The 2017-18 Northrop Dance Season begins Oct. 10. Series packages are on sale now. Single tickets go on sale June 5.
Opens tonight (Wednesday, April 12) at the Orpheum: “Wicked.” The back story of the witches in “The Wizard of Oz,” based on a novel by Gregory Maguire, “Wicked” is currently the top musical on Broadway. The wildly popular touring show has sold out four previous Minneapolis engagements and is back for a fifth, for five weeks and 40 performances. The show hasn’t changed, but our world has, and reviewers in other cities where it has traveled in 2017 are reporting that watching it feels different. As one wrote, “In essence, ‘Wicked’ uses catchy songs and pretty costumes to explain the deadly effects of fake news.” There’s no rule saying you have to see it that way. FMI and tickets ($53-199). An in-person, day-of-performance lottery will be held each day for a limited number of $25 seats. FMI. Ends May 14.
Thursday at Coffman Union Theater: Andrew Solomon on “Change and Resilience.” The PEN America president and best-selling author of “Far from the Tree: Parents, Children and the Search for Identity” (winner of the National Book Critics Circle Award) and “The Noonday Demon: An Atlas of Depression” (National Book Award) discusses his latest, “Far and Away: Reporting From the Brink of Change,” about art, culture, and politics in countries around the world. 7:30 p.m. Free and open to the public.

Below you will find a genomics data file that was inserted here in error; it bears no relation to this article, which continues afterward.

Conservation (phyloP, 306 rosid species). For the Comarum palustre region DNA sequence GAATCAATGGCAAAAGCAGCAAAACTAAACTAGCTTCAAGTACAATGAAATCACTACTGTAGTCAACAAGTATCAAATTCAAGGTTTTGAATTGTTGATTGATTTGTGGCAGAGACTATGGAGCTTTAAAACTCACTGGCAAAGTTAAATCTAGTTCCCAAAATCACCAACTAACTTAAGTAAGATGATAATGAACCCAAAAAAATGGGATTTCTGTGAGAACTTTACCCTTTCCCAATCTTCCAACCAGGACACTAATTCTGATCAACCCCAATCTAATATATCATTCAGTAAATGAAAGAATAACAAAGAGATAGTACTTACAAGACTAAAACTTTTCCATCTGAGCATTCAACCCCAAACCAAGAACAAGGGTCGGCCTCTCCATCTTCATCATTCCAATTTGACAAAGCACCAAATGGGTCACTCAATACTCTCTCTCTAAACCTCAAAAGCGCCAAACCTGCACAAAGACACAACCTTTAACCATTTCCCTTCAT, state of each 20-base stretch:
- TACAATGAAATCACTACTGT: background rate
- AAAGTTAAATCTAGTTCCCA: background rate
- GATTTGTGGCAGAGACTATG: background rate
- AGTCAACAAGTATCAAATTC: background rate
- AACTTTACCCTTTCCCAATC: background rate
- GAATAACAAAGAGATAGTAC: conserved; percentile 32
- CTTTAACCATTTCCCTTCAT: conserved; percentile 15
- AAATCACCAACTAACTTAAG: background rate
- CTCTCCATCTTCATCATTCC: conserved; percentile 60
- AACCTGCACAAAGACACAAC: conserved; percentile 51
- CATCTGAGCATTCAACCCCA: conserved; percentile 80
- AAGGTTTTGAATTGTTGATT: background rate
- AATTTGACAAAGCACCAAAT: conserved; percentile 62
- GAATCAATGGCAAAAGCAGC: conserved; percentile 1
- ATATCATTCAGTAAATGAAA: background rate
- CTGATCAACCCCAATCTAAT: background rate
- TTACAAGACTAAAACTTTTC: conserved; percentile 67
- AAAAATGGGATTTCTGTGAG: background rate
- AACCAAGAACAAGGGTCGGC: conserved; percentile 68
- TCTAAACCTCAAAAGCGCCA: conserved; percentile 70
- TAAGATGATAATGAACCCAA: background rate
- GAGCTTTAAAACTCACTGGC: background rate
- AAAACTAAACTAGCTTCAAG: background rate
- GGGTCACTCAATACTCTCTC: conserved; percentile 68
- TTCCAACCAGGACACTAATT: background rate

Thursday at Open Book: Second Annual National Poetry Month Party. Choose the reception at 5:30 p.m. in the Milkweed Editions office suite, with poetry-themed drinks and hors d’oeuvres; the 7 p.m. reading in the Performance Hall by the finalists for this year’s Lindquist & Vennum Poetry Prize; or both. The reception is ticketed ($25 general admission, $10 students, free for poets); the reading is free and open to the public. FMI and tickets.
Friday and Saturday at the Ordway Concert Hall: Pergolesi’s “Stabat Mater.” For Easter weekend, the SPCO presents Pergolesi’s setting of the medieval poem honoring Mary’s suffering as she witnessed the crucifixion of her son. Works by Locatelli and Haydn open the program. With Jonathan Cohen, director and harpsichord, soprano Joélle Harvey and mezzo-soprano Meg Bragle. FMI and tickets ($12-50, kids and students free).
Monday at Bryant Lake Bowl: The Theater of Public Policy: Chris Coleman. The mayor of St. Paul and recently announced candidate for governor of Minnesota seems like an ideal candidate for T2P2’s signature blend of Q&A, ribbing and improv that never gets mean or ugly. Doors at 6, show at 7. FMI and tickets ($12 advance/$15 door).
The one and only Diana Ross – call her Miss Ross – is coming to Northrop on July 11. Presale starts Thursday, April 13, at 10 a.m.; on-sale Friday, April 14, at 10 a.m. FMI and tickets ($59.50-$137.50). At the Northrop box office or by phone: 612-624-2345.